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About France
 
History
The oldest traces of human life (homo) in what is now France date from approximately 1.8 million years ago.[20] Humans were then confronted by a hard and variable climate, marked by several glacial eras which led them to a nomadic hunter-gatherer life.[20] France has a large number of decorated caves from the upper Paleolithic era, including one of the most famous and best preserved: Lascaux[20] (approximately 18,000 BC). At the end of the last glacial period (10,000 BC), the climate softened[20] and from approximately 7,000 BC, this part of Western Europe entered the Neolithic era and its inhabitants became sedentary. After strong demographic and agricultural development between the 4th and 3rd millennia, metallurgy appeared at the end of the 3rd millennium, initially working gold, copper and bronze, and later iron.[21] France has numerous megalithic sites from the Neolithic period, including the exceptionally dense Carnac stones site (approximately 3,300 BC). Gaul Main articles: Gaul, Celts, and Roman Gaul In 600 BC, Ionian Greeks, originating from Phocaea, founded the colony of Massalia (present-day Marseille), on the shores of the Mediterranean Sea. This makes it France's oldest city.[22][23] At the same time, some Gallic Celtic tribes penetrated parts of the current territory of France, and this occupation spread to the rest of France between the 5th and 3rd century BC.[24]
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Republics and Empires
After the storming of the Bastille on 14 July 1789, the absolute monarchy was abolished and France became a constitutional monarchy. Through the Declaration of the Rights of Man and of the Citizen, France established fundamental rights for French citizens (who could only be male). The Declaration affirms "the natural and imprescriptible rights of man" to "liberty, property, security and resistance to oppression". It called for the destruction of aristocratic privileges and proclaimed freedom and equal rights for all men, as well as access to public office based on talent rather than birth. The monarchy was restricted, and all citizens were to have the right to take part in the legislative process. Freedom of speech and press were declared, and arbitrary arrests outlawed. The Declaration also asserted the principles of popular sovereignty, in contrast to the divine right of kings that characterized the French monarchy, and social equality among citizens, eliminating the privileges of the nobility and clergy. While Louis XVI, as a constitutional king, enjoyed popularity among the population, his disastrous flight to Varennes seemed to justify rumours he had tied his hopes of political salvation to the prospects of foreign invasion. His credibility was so deeply undermined that the abolition of the monarchy and establishment of a republic became an increasing possibility.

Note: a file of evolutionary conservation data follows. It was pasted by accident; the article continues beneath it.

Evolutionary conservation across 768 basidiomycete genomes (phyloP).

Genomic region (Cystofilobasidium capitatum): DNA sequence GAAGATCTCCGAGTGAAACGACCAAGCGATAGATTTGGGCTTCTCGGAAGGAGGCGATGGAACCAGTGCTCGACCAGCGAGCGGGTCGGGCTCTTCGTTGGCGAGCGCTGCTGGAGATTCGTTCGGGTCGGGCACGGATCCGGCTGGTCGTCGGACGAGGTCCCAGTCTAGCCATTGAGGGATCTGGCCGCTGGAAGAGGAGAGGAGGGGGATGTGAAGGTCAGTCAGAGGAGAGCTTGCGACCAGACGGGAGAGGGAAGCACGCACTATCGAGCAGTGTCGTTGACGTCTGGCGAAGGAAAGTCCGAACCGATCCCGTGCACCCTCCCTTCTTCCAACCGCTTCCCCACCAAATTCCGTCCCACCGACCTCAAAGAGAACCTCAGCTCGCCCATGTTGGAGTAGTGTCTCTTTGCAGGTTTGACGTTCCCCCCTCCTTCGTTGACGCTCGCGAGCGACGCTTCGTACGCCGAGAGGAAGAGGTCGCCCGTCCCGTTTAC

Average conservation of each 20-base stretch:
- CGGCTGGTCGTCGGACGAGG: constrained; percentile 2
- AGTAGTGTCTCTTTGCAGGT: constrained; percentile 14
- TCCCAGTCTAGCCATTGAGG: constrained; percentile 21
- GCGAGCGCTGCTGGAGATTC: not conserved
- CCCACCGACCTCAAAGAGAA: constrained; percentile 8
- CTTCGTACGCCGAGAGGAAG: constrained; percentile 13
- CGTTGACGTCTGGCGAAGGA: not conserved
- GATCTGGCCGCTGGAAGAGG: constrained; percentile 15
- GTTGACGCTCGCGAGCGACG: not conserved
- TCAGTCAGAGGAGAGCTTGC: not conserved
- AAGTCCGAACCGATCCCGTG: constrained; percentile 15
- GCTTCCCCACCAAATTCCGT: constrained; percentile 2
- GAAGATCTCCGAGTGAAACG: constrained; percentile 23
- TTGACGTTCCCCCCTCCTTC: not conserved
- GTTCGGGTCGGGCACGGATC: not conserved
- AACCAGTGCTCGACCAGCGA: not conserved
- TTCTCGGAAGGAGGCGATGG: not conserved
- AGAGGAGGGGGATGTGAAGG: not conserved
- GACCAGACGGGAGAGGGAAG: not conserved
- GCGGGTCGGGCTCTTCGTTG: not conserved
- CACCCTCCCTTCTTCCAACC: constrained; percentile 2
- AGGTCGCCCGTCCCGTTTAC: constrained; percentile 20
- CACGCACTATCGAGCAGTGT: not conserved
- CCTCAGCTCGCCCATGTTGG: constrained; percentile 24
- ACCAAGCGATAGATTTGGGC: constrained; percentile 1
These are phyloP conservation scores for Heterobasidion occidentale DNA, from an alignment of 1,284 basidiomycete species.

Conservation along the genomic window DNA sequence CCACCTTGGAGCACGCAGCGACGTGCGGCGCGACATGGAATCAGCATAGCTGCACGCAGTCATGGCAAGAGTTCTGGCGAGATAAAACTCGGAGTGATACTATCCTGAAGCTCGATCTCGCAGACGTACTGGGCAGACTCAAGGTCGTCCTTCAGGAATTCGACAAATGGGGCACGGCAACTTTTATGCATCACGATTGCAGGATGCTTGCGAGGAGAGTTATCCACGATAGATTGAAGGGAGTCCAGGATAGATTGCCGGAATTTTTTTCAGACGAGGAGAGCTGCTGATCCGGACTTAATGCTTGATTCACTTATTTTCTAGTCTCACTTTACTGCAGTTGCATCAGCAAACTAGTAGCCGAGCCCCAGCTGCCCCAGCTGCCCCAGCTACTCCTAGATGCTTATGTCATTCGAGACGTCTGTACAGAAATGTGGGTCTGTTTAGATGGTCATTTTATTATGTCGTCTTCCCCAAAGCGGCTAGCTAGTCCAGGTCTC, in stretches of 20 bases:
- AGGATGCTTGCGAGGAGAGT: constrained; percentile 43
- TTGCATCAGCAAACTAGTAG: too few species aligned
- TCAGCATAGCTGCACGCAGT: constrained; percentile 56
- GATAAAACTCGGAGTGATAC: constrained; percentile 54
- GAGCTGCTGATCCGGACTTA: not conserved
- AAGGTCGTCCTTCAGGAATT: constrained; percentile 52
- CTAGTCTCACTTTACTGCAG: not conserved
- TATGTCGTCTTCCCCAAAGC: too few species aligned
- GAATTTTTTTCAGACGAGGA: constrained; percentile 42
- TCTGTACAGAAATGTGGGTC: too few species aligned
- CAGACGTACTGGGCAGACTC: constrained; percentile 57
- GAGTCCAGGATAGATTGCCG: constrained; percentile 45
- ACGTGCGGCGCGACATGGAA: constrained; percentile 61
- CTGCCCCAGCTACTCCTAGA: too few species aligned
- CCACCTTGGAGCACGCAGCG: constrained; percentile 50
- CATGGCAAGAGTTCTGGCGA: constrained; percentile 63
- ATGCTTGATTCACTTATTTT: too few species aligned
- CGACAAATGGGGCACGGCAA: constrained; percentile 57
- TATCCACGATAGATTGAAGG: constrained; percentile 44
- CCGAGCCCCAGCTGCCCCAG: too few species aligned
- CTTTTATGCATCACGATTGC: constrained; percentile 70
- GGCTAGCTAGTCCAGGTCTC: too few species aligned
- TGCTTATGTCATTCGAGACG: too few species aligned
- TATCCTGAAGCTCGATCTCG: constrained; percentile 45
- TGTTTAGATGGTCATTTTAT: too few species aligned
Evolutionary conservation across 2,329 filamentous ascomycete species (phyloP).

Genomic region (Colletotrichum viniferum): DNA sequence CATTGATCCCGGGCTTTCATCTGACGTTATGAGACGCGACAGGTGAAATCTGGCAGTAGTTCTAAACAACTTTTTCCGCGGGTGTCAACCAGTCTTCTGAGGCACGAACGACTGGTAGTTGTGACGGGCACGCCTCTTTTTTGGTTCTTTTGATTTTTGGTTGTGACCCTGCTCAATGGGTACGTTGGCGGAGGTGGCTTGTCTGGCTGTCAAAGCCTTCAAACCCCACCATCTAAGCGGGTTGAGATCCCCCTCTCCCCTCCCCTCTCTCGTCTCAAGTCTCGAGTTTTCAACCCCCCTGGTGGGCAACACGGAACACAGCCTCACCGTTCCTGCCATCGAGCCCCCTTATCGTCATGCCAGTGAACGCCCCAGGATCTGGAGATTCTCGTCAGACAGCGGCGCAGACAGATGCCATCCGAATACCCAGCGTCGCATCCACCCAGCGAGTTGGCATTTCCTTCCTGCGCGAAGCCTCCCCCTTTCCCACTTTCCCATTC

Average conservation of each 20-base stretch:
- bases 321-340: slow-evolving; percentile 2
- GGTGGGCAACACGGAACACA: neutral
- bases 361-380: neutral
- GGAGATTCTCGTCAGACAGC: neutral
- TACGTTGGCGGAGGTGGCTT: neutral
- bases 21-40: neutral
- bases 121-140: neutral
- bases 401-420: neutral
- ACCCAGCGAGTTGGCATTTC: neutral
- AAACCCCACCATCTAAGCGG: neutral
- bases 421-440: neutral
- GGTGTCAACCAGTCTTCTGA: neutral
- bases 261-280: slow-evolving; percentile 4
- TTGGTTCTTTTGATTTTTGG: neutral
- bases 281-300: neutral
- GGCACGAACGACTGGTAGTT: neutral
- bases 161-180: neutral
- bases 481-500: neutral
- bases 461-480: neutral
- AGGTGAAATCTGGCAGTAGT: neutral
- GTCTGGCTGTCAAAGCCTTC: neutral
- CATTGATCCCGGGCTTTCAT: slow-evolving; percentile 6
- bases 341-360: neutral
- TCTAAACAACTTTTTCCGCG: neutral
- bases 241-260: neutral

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Geography
Metropolitan France is situated mostly between latitudes 41° and 51° N, and longitudes 6° W and 10° E, on the western edge of Europe, and thus lies within the northern temperate zone.

From northeast to southwest, France shares borders with Belgium, Luxembourg, Germany, Switzerland, Italy, Monaco, Spain and Andorra. France also borders Suriname to its west and Brazil to its east and south, by way of the overseas region of French Guiana, which is considered an integral part of the Republic.[58]

Corsica and the French mainland form Metropolitan France; Guadeloupe, Martinique, Réunion, and Mayotte form, with French Guiana, the overseas regions. These two integral groupings, along with several overseas collectivities and one territory, comprise the French Republic.

The European territory of France covers 547,030 square kilometres (211,209 sq mi),[58] the largest among European Union members.[16] France possesses a wide variety of landscapes, from coastal plains in the north and west to mountain ranges of the Alps in the south-east, the Massif Central in the south-central and Pyrenees in the south-west.

At 4,810.45 metres (15,782 ft)[59] above sea level, the highest point in Western Europe, Mont Blanc, is situated in the Alps on the border between France and Italy. France also has extensive river systems such as the Seine, the Loire, the Garonne, and the Rhone, which divides the Massif Central from the Alps and flows into the Mediterranean Sea at the Camargue. Corsica lies off the Mediterranean coast.
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Climate
The north and northwest have a temperate climate, while a combination of maritime influences, latitude and altitude produce a varied climate in the rest of Metropolitan France.[62] Most of France in the south has a Mediterranean climate that prevails. In the west, the climate is predominantly oceanic with a high level of rainfall, mild winters and warm summers. Inland the climate becomes more continental with hot, stormy summers, colder winters and less rain. The climate of the Alps and other mountainous regions is mainly alpine, with the number of days with temperatures below freezing over 150 per year and snow cover lasting for up to six months.
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